Gerber’s Downrange Tomahawk: Overpriced and Under-Designed?

   05.31.16

Gerber’s Downrange Tomahawk: Overpriced and Under-Designed?

Gerber makes a $328 tomahawk. Who knew?

They call it the Downrange Tomahawk, and it looks pretty useful. I’m not a tomahawk guy, per se, but I do respect a good tool. And this looks pretty good overall. It’s the price tag that gives me the jitters.

(Photo: Fiskars Outdoor)
(Photo: Fiskars Outdoor)

For the MSRP of $328, you’d think this thing would be made of some kind of super-alloy, right? Nope. It’s 420HC high carbon stainless steel–nothing fancy or overly costly.

Next: It’s stainless! So why the black Cerakote? After all, it’s not going to rust under normal use.

Apparently, it’s coated so the ‘hawk will look “tough” when the Cerakote comes off (see photo below). Seriously, they show this thing scuffed all to heck in their own PR photos. Doesn’t exactly speak well for the durability of the finish.

(Photo: Fiskars Outdoor)
(Photo: Fiskars Outdoor)

But hey, you get a MOLLE-compatible holster (not exactly a sheath) and a separate cover for the head.

(Photo: Fiskars Outdoor)
(Photo: Fiskars Outdoor)

Clearly, this is being pushed for breaching. Why else toss a nail puller onto the end of the handle? And breaching is the main thrust of the marketing. They talk about that and not much else in the text (and in the promotional video).

…chopping through drywall and turning walls and doors to splinters…

…getting through hinges, locks, doorknobs and anything else that’s there to slow you down…

The voice-over in the video touted the ability to chop through “twine.” That made me laugh. Better get yourself a $328 tomahawk so that twine doesn’t hold you up!

(Photo: Fiskars Outdoor)
(Photo: Fiskars Outdoor)

It does have a nice design, for the most part. The handle in the head looks useful for controlling the prybar function, and offsetting the pry bar is a good idea. But a number of reviewers on Gerber’s site felt that the hammer head should be larger (and looking at it, I tend to agree) and that the axe head should have more mass to improve the balance.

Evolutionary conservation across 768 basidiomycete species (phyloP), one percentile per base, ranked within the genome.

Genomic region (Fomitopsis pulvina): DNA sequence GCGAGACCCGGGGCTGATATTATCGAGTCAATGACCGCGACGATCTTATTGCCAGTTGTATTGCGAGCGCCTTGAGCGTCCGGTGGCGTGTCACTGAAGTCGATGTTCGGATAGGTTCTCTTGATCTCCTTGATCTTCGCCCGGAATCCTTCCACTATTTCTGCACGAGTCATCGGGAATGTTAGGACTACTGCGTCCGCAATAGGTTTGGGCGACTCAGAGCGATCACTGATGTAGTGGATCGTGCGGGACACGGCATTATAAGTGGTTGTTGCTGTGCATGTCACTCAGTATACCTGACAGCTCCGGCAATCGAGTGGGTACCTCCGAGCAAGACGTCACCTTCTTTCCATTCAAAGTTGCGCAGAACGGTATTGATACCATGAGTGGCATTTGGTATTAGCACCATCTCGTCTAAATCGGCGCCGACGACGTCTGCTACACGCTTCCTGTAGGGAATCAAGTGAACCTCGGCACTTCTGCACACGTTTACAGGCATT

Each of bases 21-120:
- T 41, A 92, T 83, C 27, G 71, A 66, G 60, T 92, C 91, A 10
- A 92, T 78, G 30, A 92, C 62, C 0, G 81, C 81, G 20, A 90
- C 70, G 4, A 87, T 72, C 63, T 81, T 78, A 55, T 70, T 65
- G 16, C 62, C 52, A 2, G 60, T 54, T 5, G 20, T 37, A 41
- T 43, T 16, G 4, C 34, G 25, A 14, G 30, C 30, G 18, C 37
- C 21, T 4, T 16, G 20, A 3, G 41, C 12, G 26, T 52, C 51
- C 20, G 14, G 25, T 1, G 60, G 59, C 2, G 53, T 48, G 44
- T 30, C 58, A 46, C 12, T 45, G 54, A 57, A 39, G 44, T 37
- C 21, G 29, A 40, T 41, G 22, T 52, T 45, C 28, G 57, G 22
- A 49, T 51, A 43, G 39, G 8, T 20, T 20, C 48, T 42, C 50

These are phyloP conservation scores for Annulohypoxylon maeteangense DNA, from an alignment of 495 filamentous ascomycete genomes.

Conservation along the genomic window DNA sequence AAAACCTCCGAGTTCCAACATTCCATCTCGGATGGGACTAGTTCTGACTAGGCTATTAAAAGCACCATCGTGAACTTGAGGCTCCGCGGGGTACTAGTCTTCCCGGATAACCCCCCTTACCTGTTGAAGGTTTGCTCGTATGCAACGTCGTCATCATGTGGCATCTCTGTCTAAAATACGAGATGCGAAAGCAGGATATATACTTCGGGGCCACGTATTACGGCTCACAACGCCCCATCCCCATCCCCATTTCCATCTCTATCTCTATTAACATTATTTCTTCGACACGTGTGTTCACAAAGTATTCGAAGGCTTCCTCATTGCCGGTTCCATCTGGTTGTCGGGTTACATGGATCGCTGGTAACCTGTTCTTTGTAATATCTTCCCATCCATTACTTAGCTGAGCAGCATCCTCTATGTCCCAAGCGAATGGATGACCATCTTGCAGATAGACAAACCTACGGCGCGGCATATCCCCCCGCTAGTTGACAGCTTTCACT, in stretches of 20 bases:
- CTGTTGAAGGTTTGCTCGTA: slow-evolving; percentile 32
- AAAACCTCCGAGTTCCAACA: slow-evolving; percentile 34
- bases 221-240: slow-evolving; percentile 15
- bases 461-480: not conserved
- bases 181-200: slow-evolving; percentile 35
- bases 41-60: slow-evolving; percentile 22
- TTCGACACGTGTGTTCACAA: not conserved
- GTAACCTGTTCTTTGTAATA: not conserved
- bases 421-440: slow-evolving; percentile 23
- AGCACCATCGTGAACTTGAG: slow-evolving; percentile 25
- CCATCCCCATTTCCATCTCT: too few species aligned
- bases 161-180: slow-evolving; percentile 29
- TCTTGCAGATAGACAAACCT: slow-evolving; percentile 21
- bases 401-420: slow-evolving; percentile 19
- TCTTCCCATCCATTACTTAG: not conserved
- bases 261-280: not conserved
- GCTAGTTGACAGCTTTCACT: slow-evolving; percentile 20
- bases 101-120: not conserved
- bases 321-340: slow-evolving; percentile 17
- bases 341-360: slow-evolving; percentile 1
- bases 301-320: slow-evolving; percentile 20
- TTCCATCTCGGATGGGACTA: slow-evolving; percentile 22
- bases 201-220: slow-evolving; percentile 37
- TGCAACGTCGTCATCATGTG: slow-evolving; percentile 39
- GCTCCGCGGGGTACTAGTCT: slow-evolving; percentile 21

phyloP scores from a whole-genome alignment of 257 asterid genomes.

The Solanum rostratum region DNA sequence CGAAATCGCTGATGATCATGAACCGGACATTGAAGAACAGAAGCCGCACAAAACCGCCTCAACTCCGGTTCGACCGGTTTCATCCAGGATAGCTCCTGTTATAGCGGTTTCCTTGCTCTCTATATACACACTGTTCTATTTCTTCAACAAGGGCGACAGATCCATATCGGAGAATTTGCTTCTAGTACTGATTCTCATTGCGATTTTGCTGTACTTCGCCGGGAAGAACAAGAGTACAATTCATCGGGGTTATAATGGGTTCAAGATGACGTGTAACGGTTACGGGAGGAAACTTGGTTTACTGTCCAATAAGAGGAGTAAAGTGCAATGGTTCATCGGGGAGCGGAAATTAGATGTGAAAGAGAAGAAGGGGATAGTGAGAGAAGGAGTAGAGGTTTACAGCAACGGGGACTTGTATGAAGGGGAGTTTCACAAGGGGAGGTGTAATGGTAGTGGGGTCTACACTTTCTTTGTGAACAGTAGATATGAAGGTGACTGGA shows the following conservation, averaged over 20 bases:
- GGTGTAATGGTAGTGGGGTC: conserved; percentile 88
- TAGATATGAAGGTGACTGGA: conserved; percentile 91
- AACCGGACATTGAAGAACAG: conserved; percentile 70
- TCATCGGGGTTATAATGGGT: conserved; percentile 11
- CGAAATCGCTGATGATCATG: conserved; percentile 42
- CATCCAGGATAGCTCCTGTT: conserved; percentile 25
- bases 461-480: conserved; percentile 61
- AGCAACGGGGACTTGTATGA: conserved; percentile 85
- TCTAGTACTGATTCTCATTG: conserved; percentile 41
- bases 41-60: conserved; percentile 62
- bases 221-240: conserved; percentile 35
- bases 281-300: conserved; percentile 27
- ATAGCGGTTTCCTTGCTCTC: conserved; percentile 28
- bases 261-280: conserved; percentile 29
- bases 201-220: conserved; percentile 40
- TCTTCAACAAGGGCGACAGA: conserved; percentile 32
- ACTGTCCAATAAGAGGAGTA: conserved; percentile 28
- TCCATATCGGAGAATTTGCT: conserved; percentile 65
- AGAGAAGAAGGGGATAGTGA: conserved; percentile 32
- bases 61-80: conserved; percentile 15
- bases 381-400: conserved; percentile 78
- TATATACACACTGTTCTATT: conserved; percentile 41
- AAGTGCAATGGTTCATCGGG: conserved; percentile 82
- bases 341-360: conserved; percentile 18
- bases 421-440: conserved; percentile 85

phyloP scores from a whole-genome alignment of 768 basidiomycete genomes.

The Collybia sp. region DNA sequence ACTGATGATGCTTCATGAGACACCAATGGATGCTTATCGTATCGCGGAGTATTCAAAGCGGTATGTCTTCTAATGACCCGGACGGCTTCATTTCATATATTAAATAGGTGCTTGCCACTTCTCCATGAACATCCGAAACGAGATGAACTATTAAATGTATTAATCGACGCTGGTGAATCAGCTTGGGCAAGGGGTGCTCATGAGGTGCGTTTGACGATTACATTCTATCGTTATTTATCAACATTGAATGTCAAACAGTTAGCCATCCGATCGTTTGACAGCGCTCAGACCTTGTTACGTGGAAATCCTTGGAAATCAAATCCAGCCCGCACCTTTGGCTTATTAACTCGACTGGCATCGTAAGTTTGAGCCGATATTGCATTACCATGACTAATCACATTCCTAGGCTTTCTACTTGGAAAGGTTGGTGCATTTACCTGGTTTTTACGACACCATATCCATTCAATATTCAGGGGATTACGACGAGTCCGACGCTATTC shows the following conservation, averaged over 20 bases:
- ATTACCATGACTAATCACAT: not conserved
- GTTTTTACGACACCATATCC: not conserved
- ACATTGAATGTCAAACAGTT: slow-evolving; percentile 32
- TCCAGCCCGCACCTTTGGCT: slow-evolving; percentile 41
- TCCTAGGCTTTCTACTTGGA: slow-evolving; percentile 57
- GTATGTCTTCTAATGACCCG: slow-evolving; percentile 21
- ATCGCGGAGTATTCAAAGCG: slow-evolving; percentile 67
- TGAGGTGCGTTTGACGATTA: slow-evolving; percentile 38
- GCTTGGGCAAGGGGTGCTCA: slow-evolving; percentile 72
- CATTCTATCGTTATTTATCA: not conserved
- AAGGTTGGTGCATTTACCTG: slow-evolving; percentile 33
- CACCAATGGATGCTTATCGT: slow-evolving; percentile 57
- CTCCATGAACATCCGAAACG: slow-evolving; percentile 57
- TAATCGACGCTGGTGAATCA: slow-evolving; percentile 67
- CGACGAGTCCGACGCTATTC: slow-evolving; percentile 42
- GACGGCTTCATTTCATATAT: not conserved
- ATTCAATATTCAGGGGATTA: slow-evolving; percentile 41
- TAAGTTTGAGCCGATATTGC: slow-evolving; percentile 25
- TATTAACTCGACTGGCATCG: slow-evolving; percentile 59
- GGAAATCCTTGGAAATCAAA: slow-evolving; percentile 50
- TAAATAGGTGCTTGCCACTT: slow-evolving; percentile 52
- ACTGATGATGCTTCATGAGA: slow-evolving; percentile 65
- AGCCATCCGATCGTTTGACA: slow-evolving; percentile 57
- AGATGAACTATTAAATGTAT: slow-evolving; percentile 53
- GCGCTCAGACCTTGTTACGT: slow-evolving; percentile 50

Another thing? The Downrange Tomahawk is made dull by Gerber–on purpose!

One user review noted that the edge is so dull that it’s rounded. When he wrote Gerber to complain, they told him, in part:

We have intentionally created the Gerber Downrange Tomahawk with a dull blade, in line with our competitors for safety reasons.

So much for turning things to splinters (as they said in their own promo), right?

And no, Gerber wouldn’t sharpen his Downrange Tomahawk.

Another customer who talked about the sharpness issue had this to say: “Do not buy this product if you intend to use it.”

Wow.

Most of the Amazon reviews are positive, though. But we still can’t get over that price tag on a 420C ‘hawk. At least make it out of D2 or some other higher end steel that’s famous for toughness.

If you want to spend a pile on a tomahawk, why not pick up something from RMJ Tactical, or a Hardcore BFT-01? Better steel, better finish, and hopefully it might even be sharp from the factory. There are also some great hawks out there from brands like CKRT and Sypderco, and they’re much cheaper, to boot.

IMO, if you’re looking for the tools to do light camp chores and pull a few nails, get yourself a light axe and a crowbar and save a few hundred bucks. And if you’re looking for a ‘hawk for more heavy duty demolition, go with something that boasts a better steel.

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